In years past, fans always had the hedging of emotions.  It was necessary to magnify the teams’ flaws in order to avoid the surprise of any loss.  Any game where the opponent had a puncher’s chance became “a game to worry about.” This year, with The Fear gone, why not expect that Oregon could aim for the highest reaches—the National Championship.

Here is a breakdown of why the Ducks could defeat each opponent this season:

Arkansas State: Did you know that this is the third straight home opener for the Ducks against a team with a wolf for a mascot?

Two years ago, the New Mexico Lobos thought of themselves as kind of a one man wolf pack.  New Mexico was alone in the pack, but then the Ducks added Nevada last year and Arkansas State this year, and the wolf pack grew by two.

The Ducks have scored an average of 70.5 points on the previous members of the wolf pack. With the Ducks being 35-point favorites, expect similar numbers.

Fresno State: The Bulldogs gave up 35.2 points per game and 435.9 yards, despite their 100th ranked strength of schedule.  Coming off a 4-9 season, they have a new coach, Tim DeRuyter, previously the defensive coordinator at Texas A&M, a team that lost five games in which it led, by a touchdown or less.  Even if the Ducks sleepwalk through the first three and a half quarters, they should be ok.

Tennessee Tech: Oregon has never lost to an FCS team. A loss wouldn’t be the worst in school history, but definitely the most embarrassing.  Just ask Oregon State…Sacramento State anyone?

Arizona: The Wildcats haven’t defeated the Ducks before Halloween since 1990.   Arizona has major issues in their defensive front seven, must replace a lot of lost offensive firepower in Nick Foles, Juron Criner, and Keola Antolin, and need time to add personnel that fit into Coach Rich Rodriguez’ system.

Washington State: Congratulations to Washington State on getting Mike Leach as their head coach.  Certainly one of the most interesting personalities in coaching today, he should be a blast to have in the conference. He’ll bring WSU back to a bowl game, where it hasn’t been since 2003.  But in 2012 against the Ducks?  They were 82nd in total defense last season, 95th in points allowed (31.8/game), and gave up ten plays of 50+ yards.  It’s technically a home game that’s being played at CenturyLink Field, which is actually closer to Eugene than Pullman.  Optimism abounds for WSU this season, but like in Tucson, WSU fans also need to show some patience for the program to recruit players that fit the system before they can compete with teams like Oregon.

Washington:  By the time these teams meet October 6th, it will have been 3,262 days since Oregon last lost to the Huskies.  Washington may have hired rising stars in former Ducks Justin Wilcox and Peter Sirmon to coach their defense, but that defense is still comprised of the players who gave up 777 yards and 67 points to Baylor in last year’s Alamo Bowl.  Everyone is saying that Washington could be a contender in the Pac-12 North in 2013, which is a nice way of saying, “you should probably forget about your chances in 2012.”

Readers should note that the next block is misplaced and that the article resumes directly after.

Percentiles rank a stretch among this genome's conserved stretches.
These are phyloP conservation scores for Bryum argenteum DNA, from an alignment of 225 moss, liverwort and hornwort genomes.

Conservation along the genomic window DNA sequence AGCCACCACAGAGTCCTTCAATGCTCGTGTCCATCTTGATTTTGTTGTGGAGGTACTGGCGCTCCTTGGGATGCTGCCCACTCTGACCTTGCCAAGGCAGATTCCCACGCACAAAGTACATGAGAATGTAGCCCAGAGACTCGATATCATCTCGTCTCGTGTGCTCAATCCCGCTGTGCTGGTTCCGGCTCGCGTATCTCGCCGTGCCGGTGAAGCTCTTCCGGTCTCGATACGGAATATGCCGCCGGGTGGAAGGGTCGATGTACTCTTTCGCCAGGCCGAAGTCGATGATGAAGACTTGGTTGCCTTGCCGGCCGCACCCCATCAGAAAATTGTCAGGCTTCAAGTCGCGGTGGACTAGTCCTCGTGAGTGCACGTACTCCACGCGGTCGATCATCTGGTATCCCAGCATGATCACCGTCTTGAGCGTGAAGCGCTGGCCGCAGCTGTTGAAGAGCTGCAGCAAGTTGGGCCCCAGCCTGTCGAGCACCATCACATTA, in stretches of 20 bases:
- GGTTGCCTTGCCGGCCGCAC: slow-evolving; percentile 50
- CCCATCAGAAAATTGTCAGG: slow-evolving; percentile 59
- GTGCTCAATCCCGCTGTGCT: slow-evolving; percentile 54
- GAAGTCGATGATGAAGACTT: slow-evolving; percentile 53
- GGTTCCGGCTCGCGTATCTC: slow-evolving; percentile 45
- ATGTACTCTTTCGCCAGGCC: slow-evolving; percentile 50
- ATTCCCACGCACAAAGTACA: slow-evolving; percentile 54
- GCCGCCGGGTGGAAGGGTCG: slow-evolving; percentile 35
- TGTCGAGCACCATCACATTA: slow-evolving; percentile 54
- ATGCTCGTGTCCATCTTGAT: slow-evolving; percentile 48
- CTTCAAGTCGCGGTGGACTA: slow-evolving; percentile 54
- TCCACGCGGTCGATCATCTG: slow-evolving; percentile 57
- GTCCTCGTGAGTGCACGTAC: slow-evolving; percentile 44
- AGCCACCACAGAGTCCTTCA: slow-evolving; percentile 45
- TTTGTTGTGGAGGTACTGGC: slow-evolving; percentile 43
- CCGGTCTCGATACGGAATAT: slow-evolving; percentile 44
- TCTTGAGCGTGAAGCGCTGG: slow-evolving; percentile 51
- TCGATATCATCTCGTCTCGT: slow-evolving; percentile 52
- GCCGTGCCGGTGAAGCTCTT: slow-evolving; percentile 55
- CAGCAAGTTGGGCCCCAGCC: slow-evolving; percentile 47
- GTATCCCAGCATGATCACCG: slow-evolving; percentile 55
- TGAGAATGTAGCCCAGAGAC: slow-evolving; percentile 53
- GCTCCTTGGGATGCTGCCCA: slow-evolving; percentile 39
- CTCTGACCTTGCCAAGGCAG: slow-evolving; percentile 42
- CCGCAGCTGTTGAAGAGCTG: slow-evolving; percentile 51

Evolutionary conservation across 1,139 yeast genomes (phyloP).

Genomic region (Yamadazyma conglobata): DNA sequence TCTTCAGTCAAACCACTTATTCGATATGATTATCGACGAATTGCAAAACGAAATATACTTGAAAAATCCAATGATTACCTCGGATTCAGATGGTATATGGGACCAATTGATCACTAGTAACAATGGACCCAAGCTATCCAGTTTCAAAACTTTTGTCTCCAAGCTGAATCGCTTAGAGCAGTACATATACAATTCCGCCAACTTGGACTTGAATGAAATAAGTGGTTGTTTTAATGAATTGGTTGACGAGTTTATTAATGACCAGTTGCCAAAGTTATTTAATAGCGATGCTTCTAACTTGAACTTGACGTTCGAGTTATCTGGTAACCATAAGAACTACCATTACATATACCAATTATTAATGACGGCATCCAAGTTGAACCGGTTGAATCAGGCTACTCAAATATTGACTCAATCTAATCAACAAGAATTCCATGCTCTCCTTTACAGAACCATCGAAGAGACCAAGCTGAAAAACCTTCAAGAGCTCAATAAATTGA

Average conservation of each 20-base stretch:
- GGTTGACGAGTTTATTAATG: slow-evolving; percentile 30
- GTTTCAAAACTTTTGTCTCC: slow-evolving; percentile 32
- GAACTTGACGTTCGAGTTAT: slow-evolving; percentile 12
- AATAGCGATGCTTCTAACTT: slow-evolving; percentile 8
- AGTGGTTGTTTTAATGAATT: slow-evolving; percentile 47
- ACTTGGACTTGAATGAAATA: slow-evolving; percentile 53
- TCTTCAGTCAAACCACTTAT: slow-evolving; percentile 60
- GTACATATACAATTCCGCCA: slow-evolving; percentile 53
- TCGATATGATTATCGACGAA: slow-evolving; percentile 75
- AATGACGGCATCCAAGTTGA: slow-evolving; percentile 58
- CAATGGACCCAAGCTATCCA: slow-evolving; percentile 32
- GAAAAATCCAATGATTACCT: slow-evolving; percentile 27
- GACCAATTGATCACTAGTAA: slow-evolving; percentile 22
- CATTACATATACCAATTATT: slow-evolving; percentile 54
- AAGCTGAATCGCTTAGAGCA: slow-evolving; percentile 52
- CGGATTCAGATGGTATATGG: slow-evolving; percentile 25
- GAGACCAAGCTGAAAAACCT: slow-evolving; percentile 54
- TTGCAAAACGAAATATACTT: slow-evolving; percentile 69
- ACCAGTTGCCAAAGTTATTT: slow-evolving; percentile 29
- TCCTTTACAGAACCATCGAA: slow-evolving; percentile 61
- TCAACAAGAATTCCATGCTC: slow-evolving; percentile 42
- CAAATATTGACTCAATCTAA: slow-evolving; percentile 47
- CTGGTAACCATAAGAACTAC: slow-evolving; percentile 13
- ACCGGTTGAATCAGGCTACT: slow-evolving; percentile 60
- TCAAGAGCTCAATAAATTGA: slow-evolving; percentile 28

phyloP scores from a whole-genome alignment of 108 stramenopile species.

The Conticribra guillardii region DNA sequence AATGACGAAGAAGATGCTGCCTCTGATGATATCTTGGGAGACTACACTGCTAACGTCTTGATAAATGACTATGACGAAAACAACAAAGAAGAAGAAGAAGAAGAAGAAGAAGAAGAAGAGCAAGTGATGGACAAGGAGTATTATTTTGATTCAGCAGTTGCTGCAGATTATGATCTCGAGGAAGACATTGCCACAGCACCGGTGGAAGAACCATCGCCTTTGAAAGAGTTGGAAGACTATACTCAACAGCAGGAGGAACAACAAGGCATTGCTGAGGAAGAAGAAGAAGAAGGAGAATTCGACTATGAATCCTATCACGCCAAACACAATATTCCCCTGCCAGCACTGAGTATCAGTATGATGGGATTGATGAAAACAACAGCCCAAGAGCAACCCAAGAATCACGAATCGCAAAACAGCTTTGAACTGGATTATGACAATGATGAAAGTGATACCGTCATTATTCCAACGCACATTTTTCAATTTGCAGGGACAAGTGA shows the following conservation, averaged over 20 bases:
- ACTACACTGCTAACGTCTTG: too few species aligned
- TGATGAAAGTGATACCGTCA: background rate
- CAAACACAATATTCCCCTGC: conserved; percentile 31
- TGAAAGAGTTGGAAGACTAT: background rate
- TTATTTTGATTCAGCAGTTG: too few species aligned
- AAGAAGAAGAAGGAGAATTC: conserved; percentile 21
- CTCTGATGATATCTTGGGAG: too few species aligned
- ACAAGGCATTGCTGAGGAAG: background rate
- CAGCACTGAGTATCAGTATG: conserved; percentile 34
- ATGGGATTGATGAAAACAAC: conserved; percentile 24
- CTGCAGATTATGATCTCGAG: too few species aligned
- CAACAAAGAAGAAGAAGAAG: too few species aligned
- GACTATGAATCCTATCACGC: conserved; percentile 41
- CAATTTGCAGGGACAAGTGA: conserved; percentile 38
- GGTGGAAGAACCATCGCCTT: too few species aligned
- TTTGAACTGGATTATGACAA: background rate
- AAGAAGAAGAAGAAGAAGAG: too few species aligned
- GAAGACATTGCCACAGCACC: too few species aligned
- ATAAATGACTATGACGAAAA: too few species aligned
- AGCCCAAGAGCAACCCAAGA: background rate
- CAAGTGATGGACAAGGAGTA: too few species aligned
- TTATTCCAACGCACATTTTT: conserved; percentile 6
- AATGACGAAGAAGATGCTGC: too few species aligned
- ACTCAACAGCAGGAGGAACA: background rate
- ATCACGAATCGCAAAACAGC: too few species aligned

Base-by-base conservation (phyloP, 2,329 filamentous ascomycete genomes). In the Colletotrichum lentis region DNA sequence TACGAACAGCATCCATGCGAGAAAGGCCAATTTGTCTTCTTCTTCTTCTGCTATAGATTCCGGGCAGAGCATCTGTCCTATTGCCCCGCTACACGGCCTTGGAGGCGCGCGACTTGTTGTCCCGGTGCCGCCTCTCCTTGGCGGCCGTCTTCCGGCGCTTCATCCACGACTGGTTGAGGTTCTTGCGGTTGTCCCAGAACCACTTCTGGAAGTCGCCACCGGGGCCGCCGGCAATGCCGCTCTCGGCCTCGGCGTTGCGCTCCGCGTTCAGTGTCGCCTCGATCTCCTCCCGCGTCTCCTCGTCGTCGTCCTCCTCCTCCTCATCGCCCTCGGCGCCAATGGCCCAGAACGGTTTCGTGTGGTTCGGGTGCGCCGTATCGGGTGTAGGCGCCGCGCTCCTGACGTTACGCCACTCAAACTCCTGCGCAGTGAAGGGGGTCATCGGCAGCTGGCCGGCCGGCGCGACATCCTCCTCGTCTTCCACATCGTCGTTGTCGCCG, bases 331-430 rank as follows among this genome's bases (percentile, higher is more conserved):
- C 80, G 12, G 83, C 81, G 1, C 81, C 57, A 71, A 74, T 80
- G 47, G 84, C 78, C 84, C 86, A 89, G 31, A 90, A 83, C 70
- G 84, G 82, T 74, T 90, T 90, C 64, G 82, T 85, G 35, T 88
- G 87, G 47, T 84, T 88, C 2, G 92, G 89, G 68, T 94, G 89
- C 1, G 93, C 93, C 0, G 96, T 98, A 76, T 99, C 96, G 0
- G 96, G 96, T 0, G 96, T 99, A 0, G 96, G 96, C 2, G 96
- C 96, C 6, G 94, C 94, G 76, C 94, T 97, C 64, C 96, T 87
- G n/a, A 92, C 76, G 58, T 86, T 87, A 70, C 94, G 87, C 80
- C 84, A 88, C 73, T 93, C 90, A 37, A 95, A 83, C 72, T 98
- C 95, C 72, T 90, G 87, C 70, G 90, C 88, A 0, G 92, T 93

Arizona State: This is a team that finished 6-7, lost its final six games, and has only eight returning starters from a program hitting the reset button in hiring a new coach, Todd Graham formerly of Pitt.  There is the possibility that the fans could be fired up for a nationally-televised Thursday night game, if getting fired up was a thing Arizona State fans did.  Mostly the games serve as a way to kill time until the student body heads out to Mill Avenue.

Colorado: Ducks go for the shutout this year, which they would have had if not for Cliff Harris forgetting which end zone to run to last year.

USC:  Follow me on this hypothetical:  Let’s say that Northwestern was having a reasonably good year, coming off nine- and eight-win seasons, respectively, the previous two years.  Now they are 8-2 going into a week 12 matchup against Michigan, who was favored by 16.5 points.  Michigan sleep walks through the first forty minutes of the game, puts on a furious rally, only to come up just short at the end.  The next week, they blow out their rival Illinois 50-0 at home.  They somehow finish 10-2 despite having the 102nd ranked pass defense in the nation.

Due to sanctions, they can’t play in the postseason, and the next year they are allowed only 75 players on scholarship.  As of today, with injuries, that number is down to 70.  In this scenario, would Northwestern be a consensus top-three team and favorite of many to win the national title?

You're furious just looking at it, right?

Answer: Of course not!  More than likely they would be ranked 16th, like Oregon was when it was coming off their ten win season at the start of 2009.  Can you guess what is the difference is that makes this team a top three team?  The “SC” across their chest.